Celebrity RowBrendan Fraser

Brendan Fraser

Brendan Fraser ©1999 Digital Hit Entertainment

Born: Dec. 3, 1968 Indianapolis, Indiana, USA

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Brendan Fraser’s film, The Mummy, was not only a big hit, but also served to firmly place Brendan in the leading man category. The film’s sequel, The Mummy Returns, broke box office records in 2001 by earning the biggest non-holiday weekend take, beating Star Wars: Episode I — The Phantom Menace.

Though Brendan had a classical training in theater, appearing in plays like A Midsummer Night’s Dream, Arms and the Man, and Waiting for Godot his early film career was aimed more at the screaming girls demographic. His role in Gods and Monsters made him a candidate for more serious roles while The Mummy will show he can carry a big budget action flick

Brendan was raised in a variety of Canadian and European cities and had a taste for languages. His high school years were spent in Toronto, Canada, but college saw him heading west to study theatre at the Cornish College of the Arts in Seattle. After graduating Fraser landed roles at Seattle’s Intiman Theater and the Laughing Horse Summer Theater in Ellensburg, Washington.

In early 1991, Brendan won a one-line part in a film and headed for California. The film was never released, but he was able to land roles in two made-for-TV movies: Guilty Until Proven Innocent and Child of Darkness, Child of Light. He also won a small role in the film Dogfight.

The beefcake roles started in 1992 when he landed the title role in the Pauly Shore flick Encino Man. Playing a caveman and working with artistically-challenged Shore didn’t help his reputation as a serious actor. However he did have the respect of Paramount Pictures head Sherry Lansing and Fraser landed the role of a Jewish student on a boarding-school football scholarship in School Ties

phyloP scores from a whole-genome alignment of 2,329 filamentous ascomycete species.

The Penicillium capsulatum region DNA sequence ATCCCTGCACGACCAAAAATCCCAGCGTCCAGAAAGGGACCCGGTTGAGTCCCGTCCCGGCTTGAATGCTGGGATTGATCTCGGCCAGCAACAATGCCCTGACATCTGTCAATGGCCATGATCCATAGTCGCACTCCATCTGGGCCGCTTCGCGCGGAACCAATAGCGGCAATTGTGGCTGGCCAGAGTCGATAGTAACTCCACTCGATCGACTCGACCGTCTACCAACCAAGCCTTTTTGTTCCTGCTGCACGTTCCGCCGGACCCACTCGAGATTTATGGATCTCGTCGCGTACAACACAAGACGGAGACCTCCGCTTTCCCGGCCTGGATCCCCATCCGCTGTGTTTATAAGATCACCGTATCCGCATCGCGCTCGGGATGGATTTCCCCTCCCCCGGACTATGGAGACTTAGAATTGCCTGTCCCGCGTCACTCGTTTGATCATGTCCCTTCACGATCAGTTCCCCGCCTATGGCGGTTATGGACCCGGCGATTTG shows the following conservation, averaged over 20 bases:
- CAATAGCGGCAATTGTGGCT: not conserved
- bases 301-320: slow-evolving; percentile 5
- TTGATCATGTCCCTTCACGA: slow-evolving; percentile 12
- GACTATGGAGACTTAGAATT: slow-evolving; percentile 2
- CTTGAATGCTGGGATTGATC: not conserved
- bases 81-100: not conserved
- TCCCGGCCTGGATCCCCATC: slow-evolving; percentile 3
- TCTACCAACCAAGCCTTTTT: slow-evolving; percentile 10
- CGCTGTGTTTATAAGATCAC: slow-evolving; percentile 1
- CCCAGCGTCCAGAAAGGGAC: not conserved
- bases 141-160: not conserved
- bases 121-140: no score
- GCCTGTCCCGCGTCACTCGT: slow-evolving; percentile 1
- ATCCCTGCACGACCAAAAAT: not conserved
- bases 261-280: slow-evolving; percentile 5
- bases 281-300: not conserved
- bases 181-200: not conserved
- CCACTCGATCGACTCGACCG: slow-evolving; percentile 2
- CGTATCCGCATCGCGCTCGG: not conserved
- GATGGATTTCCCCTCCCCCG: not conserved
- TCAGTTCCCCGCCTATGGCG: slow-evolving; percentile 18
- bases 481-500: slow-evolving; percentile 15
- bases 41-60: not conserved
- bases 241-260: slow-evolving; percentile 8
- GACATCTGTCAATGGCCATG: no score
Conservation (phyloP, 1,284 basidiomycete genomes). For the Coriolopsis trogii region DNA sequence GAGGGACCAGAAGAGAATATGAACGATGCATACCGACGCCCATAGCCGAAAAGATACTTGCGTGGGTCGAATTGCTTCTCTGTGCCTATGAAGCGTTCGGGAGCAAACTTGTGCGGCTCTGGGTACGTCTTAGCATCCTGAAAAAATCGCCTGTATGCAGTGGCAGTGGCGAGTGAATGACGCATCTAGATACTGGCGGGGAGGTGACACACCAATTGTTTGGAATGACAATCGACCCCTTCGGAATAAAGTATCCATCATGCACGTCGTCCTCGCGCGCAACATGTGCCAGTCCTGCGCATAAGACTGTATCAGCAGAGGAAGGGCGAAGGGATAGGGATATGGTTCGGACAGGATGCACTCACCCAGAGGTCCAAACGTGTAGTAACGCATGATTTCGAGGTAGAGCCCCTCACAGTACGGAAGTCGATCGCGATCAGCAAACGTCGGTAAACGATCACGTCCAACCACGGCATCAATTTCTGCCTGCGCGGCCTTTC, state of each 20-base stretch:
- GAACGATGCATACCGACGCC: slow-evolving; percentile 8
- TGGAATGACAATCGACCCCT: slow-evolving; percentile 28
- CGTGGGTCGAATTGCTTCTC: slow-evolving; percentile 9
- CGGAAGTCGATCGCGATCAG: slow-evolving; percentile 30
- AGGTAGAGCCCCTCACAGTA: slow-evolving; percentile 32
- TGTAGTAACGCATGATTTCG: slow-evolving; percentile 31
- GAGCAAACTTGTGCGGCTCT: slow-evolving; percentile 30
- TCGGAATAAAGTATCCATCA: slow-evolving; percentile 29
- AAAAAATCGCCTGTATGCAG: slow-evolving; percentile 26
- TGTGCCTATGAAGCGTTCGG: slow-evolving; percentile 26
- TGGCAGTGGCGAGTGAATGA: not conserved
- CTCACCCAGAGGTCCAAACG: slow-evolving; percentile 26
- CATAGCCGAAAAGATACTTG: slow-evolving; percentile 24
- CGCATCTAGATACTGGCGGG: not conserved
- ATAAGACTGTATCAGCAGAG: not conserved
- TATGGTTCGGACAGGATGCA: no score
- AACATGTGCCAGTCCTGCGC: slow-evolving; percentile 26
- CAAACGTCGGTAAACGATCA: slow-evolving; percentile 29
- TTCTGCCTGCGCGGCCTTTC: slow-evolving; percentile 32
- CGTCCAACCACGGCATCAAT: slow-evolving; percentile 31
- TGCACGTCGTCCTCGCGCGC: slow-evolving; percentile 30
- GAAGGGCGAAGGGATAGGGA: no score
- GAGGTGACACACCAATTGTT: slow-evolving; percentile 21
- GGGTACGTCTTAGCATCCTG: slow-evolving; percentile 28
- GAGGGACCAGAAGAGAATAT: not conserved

Working to escape the Pauly Shore connection (he reprised the caveman role in cameo appearances in Son In Law and In the Army Now]) Fraser appeared in 1995’s The Passion of Darkly Noon, where he played the disturbed orphan of religiously conservative parents. The critics liked his performance in this and Albert Brooks’ comedy The Scout.

Still, simple-minded comedies haven’t totally left Fraser’s resume as evidenced by Fraser’s roles in Airheads and George of the Jungle.

After making Bedazzled with Elizabeth Hurley, Brendan had failure and success in 2001 when Monkeybone died and The Mummy Returns flourished at the box office. The following year, Brendan worked with Michael Caine on The Quiet American and made the first of three guest appearances on the NBC series [scrubs].

After starring with Jenna Elfman in Looney Tunes: Back in Action, Fraser then appeared in Paul Haggis’ Crash, whose ensemble cast featured Sandra Bullock, Don Cheadle, Matt Dillon, Chris Bridges, Terrence Howard and Jennifer Esposito. In 2006, he appeared with Mos Def in Journey to the End of the Night and The Last Time with Michael Keaton and the following year starred with Kevin Bacon and Andy Garcia in The Air I Breathe.

Fraser kept busy in 2008, appearing in Journey to the Center of the Earth and The Mummy: Tomb of the Dragon Emperor. He started 2009 with Inkheart.

Fraser, who was inducted into Canada’s Walk of Fame in 2006, was married to Afton Smith from 1998 to 2008. They have three children.

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